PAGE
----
One of the recurring themes in my columns is that we are using the wrong measures to assess how well we are doing, locally, provincially, nationally and globally. Instead of focusing on economic development and the gross domestic product, we should focus on how well people and the planet are doing.
One new indicator is the Happy Planet Index, and the 2016 report has just been released. The index was developed by the New Economics Foundation in London, one of the world’s leading “alternative” economic think-tanks. The foundation, established in 1986, states: “Our aim is to transform the economy so that it works for people and the planet.”
The index is the number of years of “happy” life experienced by the population of a country, divided by the country’s ecological footprint. “Happy life” is measured as life expectancy adjusted for the level of well-being and the level of inequality; the aim is to have a long life of good quality with a low level of inequality and a low ecological footprint.
The ecological footprint “represents the productive area required to provide the renewable resources humanity is using and to absorb its waste,” according to the Global Footprint Network. Globally, we use about 1.5 planets worth of bio-productive capacity every year, which is clearly unsustainable. In fact, what the network calls Earth Overshoot Day — “the date when humanity has exhausted nature’s budget for the year” — was on Monday.
The happy-index results are surprising, and very different from a ranking based on GDP. The top country is Costa Rica, with a life expectancy of 79.1 years, a well-being score of 7.3 (out of 10), an inequality rate of 15 per cent and an ecological footprint of 2.8 global hectares per capita (gha/capita). Canada does slightly better on life expectancy (81.7 years), well-being (7.4) and inequality (nine per cent), but at 8.2 gha/capita, our ecological footprint is almost three times as large; we rank 85th out of 140 nations.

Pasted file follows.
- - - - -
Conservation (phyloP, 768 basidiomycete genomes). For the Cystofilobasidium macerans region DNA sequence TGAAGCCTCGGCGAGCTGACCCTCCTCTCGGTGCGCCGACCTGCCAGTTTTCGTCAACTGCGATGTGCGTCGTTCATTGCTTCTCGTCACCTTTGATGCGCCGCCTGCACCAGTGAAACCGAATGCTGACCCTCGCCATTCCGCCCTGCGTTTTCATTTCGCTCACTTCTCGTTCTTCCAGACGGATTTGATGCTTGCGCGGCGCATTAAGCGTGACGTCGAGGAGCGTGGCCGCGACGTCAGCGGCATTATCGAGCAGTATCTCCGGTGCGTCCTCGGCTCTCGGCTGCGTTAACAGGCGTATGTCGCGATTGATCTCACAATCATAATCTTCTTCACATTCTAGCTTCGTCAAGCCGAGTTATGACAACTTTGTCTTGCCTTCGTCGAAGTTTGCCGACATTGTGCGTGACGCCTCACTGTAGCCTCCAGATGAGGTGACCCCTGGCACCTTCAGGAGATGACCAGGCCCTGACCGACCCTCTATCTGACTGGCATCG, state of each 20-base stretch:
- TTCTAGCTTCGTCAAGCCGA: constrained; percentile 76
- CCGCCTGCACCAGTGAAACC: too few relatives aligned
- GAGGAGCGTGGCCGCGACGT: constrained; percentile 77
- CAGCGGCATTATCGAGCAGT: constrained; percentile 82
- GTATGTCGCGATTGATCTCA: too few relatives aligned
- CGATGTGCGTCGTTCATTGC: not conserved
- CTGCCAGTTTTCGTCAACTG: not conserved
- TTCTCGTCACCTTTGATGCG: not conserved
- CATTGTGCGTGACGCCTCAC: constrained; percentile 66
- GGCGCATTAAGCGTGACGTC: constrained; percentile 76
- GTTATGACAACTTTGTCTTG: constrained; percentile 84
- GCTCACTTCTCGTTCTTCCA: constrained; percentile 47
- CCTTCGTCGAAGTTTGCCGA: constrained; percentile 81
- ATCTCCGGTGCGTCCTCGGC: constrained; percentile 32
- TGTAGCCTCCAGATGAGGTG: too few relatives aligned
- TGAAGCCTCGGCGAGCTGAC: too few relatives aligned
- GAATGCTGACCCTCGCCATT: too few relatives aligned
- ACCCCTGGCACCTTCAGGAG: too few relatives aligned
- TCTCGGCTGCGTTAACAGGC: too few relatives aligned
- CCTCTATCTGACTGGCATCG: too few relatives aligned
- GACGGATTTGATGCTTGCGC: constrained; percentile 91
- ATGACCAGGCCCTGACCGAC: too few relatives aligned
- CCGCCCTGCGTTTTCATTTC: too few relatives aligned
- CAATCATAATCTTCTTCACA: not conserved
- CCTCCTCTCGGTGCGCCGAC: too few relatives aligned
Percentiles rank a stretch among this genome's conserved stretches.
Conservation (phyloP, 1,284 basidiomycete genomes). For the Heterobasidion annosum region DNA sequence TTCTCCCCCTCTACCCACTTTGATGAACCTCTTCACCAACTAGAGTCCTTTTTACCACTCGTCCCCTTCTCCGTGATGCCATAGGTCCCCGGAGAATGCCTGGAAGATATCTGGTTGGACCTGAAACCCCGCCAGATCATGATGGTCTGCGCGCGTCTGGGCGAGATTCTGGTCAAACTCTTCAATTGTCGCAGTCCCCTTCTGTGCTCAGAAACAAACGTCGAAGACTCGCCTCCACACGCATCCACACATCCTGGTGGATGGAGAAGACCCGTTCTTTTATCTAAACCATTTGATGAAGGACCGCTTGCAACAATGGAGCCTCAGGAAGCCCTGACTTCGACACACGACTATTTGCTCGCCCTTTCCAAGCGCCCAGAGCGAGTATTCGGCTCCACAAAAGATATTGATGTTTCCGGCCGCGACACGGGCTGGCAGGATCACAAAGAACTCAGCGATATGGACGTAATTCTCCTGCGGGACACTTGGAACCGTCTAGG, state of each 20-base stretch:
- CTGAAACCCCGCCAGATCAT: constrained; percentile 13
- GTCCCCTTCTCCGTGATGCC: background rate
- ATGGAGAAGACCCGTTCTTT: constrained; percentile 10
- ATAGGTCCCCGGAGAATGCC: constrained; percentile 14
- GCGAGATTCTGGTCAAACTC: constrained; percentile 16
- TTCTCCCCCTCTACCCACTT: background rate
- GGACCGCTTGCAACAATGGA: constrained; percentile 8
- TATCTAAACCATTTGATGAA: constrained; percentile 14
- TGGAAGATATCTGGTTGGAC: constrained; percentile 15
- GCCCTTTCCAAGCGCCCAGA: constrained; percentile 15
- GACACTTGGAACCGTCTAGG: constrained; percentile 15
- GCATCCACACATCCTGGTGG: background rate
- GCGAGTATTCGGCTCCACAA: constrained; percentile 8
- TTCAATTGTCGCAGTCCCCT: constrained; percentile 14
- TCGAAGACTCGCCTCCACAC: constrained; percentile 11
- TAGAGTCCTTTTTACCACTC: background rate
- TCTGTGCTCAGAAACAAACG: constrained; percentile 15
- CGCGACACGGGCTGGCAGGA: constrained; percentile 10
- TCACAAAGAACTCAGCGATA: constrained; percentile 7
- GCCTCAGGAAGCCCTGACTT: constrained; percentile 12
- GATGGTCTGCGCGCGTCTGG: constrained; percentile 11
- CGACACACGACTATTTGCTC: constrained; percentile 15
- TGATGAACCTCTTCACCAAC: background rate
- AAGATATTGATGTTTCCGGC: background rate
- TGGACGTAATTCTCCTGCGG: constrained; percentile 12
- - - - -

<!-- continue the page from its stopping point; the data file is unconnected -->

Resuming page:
Unsurprisingly, no high-income countries rank in the top 10, which are all Latin American or Asian; the four countries after Costa Rica are Mexico, Colombia, Vanuatu and Vietnam. The top European countries are Norway (12th) and Spain (15th); the U.K. ranks 34th and the U.S. 108th. The high-income countries fare badly because they all have large ecological footprints, although most are smaller than Canada’s; Norway’s footprint is 5.0, Spain’s is 3.7 and the U.K.’s is 4.9 gha/capita.
Since we only have one planet, we have to learn how to live — and live well — within the ecological constraints of our home. This means we need to move to a future where we have a good quality of life while only having a “One Planet” footprint; that is currently 1.73 gha/capita, which is roughly the footprint of Vietnam, Morocco or Indonesia.
I don’t dispute that it will be difficult and challenging, that it will require some massive changes and will take time, but it is what we need to achieve, and fairly soon. The alternative is that we carry on as we are now, in the hope that some sort of technological marvel will save us, or that we just don’t need the planet’s ecosystem goods and service. I am not pinning my hopes on either.
So I have a suggestion. First, let’s calculate the Happy Planet Index for the Greater Victoria region; I have checked with the New Economics Foundation, and to their knowledge, only one other municipality in the world has done this (Caerphilly, in Wales).
This will, of course, necessitate measuring life satisfaction and the ecological footprint (we already know life expectancy and can easily adjust for inequality).
Then let’s try to create a model of what life in this region would be like, if it had a “One Planet” footprint with a high quality of life and a low level of inequality.
We should do so using what we already know about what can be done technologically and is being done elsewhere in the world, or is reasonably foreseeable.
Only if we can imagine it and show it is feasible will we be able to engage people in what should be an inspiring quest — to create a “One Planet” region with a high quality of life.
Dr. Trevor Hancock is a professor and senior scholar at the University of Victoria’s school of public health and social policy.